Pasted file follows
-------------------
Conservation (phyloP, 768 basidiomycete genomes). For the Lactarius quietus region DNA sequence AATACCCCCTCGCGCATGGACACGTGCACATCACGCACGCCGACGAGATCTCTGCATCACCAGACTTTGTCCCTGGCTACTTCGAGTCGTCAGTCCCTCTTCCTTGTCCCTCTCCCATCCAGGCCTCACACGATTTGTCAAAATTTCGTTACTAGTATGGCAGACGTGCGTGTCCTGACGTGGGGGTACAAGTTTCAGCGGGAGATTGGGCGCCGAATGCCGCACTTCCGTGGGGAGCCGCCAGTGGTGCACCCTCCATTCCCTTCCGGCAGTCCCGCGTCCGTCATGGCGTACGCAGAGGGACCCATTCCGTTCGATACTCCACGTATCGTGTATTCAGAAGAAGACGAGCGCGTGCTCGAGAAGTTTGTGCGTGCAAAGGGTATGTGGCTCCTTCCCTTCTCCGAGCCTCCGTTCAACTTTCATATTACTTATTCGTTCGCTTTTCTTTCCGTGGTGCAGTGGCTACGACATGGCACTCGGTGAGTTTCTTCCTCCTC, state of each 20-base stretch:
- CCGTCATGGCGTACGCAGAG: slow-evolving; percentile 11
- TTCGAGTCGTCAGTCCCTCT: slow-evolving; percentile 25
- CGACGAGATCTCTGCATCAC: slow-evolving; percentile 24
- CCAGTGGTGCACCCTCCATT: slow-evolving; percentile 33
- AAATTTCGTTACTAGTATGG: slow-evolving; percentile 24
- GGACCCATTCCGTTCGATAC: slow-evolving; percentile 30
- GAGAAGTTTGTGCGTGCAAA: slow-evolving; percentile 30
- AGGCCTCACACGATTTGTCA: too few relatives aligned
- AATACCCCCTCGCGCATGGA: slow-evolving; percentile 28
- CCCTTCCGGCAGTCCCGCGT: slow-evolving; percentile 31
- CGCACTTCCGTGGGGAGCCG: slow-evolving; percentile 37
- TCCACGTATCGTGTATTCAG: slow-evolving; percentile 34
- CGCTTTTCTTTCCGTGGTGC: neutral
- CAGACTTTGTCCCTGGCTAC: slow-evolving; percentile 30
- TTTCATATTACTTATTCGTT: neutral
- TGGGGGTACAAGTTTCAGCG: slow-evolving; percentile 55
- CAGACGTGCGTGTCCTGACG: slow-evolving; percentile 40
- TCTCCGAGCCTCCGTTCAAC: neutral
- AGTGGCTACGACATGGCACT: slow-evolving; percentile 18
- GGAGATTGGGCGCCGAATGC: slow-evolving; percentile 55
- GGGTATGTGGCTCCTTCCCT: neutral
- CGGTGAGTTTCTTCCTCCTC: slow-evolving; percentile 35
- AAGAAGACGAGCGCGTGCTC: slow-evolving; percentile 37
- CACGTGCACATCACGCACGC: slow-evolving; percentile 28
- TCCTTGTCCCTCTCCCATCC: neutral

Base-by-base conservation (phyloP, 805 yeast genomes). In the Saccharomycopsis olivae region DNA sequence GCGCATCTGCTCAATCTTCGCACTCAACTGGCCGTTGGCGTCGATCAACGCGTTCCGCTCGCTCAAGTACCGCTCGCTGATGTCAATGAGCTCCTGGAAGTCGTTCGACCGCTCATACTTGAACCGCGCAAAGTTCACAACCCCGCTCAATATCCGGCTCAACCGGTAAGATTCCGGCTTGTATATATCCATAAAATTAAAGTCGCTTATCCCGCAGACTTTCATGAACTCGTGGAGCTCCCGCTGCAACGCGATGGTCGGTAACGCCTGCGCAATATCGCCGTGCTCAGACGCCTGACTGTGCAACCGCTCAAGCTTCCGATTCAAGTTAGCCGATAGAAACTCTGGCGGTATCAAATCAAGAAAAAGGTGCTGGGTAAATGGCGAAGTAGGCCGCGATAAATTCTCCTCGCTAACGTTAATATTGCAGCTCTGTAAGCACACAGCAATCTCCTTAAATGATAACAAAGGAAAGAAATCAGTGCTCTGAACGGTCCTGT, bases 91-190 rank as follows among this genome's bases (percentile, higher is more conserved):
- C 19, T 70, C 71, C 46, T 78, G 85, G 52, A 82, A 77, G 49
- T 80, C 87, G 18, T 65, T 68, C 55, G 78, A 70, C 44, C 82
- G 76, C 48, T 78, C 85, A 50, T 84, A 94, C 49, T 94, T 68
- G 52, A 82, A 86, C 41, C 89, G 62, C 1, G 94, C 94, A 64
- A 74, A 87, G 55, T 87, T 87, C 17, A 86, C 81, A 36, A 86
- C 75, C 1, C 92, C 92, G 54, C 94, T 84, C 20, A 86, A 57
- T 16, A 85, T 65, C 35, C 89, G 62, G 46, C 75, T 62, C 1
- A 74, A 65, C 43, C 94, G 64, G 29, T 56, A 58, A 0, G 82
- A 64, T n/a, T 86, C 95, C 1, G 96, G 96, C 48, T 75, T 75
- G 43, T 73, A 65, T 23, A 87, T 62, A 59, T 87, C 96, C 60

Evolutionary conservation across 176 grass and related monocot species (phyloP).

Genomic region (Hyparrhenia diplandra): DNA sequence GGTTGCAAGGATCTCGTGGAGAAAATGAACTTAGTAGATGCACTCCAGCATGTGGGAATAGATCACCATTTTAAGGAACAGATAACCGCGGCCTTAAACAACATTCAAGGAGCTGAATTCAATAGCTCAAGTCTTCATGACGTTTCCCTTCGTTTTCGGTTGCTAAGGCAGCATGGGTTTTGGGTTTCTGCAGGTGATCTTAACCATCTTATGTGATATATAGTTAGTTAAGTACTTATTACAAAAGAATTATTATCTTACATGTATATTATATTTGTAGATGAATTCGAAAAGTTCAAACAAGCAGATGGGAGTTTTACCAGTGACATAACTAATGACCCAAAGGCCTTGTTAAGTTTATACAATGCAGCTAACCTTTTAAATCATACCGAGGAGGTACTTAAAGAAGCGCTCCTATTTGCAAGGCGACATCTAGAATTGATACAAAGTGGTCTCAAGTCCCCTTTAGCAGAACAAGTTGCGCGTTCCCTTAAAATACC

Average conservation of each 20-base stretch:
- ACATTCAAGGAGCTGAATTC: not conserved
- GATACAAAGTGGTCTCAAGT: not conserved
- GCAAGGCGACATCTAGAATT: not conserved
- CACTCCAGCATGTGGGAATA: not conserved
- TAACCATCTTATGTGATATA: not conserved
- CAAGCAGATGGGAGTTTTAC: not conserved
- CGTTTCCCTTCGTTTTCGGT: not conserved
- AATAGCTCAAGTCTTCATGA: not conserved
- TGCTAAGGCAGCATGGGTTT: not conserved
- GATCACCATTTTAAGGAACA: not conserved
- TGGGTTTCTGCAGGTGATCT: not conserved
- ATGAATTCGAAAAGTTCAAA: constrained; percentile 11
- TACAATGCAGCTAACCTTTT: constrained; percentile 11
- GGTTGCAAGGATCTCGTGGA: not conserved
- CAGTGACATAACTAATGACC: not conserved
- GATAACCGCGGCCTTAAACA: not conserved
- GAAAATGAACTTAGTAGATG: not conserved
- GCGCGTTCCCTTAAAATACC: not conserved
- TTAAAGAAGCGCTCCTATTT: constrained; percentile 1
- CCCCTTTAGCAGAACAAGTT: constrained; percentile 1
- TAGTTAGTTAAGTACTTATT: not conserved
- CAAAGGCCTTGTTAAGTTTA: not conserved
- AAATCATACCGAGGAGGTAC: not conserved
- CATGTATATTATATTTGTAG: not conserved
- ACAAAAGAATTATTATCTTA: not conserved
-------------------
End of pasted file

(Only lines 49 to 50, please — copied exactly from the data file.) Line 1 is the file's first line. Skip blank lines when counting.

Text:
- TGCTAAGGCAGCATGGGTTT: not conserved
- GATCACCATTTTAAGGAACA: not conserved